The Truth About Triglycerides

Triglycerides are the most common type of fat in your body. If you've had blood tested for cholesterol, you also should have your triglyceride score. Find out what your triglyceride score reveals about your health ›

8 Simple Ways to Add Movement to Your Day

Are you sitting down right now? If so, you could be raising your triglycerides and lowering your life expectancy.

Mounting research is proving that sloth is indeed one of the seven deadly sins. In particular, the more time you spend sitting on your rear, the higher your levels of triglycerides and other risk factors associated with heart disease, diabetes, and, um, mortality.

Stand up for lower triglycerides

Test Your Triglycerides IQ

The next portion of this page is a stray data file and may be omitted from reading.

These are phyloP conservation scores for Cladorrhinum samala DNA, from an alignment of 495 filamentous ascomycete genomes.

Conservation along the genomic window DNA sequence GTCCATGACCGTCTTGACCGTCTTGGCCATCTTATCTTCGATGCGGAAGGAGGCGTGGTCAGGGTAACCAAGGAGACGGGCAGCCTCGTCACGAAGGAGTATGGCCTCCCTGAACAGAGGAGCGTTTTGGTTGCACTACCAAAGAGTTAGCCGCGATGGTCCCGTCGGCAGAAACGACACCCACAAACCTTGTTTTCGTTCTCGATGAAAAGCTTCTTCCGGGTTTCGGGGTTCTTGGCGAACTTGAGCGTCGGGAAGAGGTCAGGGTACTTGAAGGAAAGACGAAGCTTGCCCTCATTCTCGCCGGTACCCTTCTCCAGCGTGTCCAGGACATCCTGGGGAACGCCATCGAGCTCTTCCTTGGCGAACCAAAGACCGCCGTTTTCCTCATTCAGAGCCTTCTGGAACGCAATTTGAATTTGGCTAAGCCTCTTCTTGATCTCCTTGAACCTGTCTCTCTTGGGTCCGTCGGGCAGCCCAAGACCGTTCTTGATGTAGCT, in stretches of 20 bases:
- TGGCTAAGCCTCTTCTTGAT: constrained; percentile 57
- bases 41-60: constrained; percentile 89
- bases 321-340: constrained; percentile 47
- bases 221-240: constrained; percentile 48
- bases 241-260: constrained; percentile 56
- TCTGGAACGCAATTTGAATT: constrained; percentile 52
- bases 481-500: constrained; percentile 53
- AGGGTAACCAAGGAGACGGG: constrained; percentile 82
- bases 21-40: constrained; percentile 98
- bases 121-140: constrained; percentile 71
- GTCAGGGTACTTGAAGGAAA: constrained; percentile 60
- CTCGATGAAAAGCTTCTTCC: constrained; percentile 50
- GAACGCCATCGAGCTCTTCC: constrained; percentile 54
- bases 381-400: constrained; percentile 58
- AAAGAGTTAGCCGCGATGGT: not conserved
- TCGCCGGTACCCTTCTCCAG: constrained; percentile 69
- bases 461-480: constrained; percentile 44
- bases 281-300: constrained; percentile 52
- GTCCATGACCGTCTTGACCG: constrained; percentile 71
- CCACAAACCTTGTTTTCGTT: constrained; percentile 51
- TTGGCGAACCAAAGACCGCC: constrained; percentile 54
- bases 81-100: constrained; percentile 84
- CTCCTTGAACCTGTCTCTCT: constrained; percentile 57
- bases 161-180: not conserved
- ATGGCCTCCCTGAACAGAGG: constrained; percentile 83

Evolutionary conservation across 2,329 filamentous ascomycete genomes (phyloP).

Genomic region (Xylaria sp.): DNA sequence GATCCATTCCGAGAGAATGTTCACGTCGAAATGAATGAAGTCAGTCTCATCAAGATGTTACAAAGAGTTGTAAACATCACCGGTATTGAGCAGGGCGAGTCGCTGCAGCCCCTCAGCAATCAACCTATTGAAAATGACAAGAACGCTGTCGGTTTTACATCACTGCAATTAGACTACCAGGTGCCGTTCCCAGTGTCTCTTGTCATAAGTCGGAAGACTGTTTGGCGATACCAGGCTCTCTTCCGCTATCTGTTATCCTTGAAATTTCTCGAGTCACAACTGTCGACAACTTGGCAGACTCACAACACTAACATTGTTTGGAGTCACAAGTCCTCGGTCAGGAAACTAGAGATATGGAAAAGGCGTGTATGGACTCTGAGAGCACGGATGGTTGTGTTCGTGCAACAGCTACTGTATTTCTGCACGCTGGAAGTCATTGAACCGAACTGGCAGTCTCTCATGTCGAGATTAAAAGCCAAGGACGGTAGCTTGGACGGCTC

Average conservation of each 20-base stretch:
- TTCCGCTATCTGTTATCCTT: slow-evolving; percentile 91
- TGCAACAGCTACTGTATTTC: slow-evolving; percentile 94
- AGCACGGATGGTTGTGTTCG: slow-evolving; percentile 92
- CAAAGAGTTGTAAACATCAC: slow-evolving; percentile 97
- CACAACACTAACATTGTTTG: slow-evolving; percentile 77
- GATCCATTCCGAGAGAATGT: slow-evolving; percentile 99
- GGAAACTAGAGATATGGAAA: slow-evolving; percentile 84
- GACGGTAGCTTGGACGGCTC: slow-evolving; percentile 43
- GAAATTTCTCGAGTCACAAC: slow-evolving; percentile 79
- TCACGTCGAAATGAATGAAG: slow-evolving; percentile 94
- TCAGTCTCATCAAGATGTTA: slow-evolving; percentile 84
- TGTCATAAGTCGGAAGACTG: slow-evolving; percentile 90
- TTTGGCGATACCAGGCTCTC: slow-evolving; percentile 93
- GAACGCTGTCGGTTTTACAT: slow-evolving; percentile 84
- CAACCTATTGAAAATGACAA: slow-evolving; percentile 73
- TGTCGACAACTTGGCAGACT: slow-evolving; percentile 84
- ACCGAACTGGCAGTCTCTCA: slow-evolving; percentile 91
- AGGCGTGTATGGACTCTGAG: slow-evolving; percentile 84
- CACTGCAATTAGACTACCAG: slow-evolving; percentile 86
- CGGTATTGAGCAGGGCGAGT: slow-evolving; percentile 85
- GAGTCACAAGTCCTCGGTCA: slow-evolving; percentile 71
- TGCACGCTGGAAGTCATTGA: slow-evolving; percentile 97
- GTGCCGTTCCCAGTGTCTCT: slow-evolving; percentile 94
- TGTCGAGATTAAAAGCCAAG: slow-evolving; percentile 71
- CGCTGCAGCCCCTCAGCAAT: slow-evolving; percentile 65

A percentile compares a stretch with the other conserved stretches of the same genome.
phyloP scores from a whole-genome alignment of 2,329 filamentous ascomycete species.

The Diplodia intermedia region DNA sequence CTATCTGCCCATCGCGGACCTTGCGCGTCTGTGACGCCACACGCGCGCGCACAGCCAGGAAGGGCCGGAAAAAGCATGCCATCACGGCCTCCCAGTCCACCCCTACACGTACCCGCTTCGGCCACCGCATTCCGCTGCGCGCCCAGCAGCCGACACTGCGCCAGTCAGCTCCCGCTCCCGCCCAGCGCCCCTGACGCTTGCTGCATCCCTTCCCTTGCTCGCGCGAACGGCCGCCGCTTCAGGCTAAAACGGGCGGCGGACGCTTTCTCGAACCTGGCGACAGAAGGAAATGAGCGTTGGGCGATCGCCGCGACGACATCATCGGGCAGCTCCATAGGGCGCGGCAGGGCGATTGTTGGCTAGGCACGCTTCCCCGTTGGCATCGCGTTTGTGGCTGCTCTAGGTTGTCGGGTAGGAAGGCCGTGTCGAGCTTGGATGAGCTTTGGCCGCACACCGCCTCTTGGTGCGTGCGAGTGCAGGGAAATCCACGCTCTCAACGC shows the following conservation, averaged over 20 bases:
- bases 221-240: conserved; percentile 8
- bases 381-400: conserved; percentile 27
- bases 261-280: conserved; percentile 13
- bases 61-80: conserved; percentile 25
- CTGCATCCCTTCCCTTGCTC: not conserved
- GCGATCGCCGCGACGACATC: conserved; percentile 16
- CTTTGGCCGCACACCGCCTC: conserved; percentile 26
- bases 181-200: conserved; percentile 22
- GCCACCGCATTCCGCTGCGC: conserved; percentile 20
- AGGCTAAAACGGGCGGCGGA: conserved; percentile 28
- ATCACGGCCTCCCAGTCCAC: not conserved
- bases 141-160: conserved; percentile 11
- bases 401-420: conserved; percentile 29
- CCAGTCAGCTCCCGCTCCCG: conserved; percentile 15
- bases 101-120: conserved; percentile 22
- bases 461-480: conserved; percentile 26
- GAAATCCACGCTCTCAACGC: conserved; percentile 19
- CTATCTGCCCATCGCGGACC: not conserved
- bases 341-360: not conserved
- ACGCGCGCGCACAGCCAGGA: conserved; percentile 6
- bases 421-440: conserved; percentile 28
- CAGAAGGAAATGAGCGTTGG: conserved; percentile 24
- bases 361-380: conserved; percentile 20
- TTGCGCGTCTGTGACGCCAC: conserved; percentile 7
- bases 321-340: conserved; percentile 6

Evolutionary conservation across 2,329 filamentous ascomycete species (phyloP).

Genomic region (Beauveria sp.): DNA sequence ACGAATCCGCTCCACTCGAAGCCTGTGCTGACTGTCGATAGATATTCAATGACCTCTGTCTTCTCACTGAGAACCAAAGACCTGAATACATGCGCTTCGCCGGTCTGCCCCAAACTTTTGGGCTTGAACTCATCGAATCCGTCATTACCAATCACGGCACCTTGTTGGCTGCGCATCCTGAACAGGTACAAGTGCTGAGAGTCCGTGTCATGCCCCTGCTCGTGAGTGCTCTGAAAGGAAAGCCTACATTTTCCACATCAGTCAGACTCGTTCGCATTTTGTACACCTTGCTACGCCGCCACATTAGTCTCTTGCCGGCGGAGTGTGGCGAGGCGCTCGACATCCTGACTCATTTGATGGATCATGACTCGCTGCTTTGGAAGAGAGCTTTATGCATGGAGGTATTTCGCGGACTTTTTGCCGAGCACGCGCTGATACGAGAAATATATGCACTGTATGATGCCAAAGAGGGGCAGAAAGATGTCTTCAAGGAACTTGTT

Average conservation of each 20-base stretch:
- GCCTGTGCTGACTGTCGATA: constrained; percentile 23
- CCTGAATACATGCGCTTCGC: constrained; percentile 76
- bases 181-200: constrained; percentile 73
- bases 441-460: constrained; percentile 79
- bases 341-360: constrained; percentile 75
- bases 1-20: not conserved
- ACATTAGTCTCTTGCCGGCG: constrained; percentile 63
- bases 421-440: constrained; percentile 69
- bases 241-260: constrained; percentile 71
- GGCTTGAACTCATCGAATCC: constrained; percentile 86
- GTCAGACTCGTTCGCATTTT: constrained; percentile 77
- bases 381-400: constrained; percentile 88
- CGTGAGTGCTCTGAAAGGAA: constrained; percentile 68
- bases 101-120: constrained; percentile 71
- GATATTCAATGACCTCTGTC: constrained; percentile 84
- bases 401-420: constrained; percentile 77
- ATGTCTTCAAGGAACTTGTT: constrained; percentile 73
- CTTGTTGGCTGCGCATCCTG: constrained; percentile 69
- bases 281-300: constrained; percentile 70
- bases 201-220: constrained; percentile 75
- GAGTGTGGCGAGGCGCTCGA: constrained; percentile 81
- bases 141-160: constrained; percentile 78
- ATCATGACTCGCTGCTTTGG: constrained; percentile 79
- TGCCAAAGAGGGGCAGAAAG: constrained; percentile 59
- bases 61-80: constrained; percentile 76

You might know that triglycerides are fat in your blood. But why should you care?

Risk Factors for High Triglycerides

Many factors increase your risk of developing high triglycerides. The good news is that several are wholly or partly within your control. By changing your behavior, you may be able to reduce your risk.

Obesity -- the term for excess body fat -- has a large impact on triglycerides. The risk is particularly high if you carry extra pounds around your waist. Being obese often goes hand in hand with lack of exercise. But whatever your weight, physical inactivity also increases the chance of a triglyceride problem.

Excessive alcohol -- more than two drinks a day for men or one drink for women -- is linked to high triglycerides as well. Other lifestyle factors that may play a part include cigarette smoking and, in some people, a high-carbohydrate diet.

There are two more risk factors you need to know

Reference: Cholesterol section on Better Medicine


Did You Know?

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Any kind of exercise helps lower triglyceride levels.